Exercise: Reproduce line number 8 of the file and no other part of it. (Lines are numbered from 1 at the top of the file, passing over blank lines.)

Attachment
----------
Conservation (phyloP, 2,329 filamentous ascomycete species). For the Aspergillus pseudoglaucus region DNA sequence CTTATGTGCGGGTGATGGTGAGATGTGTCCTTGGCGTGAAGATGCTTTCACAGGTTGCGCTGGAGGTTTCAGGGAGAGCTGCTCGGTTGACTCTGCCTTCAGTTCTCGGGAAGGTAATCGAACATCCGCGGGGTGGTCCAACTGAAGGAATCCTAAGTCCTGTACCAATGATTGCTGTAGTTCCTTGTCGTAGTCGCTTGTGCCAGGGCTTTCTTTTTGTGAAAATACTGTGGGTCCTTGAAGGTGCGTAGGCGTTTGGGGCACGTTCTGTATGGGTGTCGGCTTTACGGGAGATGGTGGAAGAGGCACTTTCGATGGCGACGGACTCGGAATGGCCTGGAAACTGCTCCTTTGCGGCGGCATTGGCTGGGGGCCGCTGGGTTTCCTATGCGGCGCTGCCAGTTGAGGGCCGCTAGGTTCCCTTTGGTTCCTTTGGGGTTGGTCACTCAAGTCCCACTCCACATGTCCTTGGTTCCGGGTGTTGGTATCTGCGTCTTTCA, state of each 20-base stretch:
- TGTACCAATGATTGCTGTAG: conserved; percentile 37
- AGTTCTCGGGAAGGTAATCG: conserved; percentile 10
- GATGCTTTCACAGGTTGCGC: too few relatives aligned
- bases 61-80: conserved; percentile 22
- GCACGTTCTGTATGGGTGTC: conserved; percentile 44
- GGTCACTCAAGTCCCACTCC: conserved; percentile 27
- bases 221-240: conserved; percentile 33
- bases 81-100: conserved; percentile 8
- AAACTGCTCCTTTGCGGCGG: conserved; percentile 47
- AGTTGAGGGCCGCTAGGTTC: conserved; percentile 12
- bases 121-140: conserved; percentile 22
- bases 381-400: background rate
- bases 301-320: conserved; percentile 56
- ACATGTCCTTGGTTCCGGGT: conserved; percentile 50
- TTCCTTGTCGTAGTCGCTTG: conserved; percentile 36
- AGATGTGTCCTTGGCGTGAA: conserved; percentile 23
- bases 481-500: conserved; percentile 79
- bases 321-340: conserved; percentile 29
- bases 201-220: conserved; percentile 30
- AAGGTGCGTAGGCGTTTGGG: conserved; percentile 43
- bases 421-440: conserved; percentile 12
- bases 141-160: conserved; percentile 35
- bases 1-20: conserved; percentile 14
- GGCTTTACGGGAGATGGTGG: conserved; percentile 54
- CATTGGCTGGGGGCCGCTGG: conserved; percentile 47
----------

- bases 221-240: conserved; percentile 33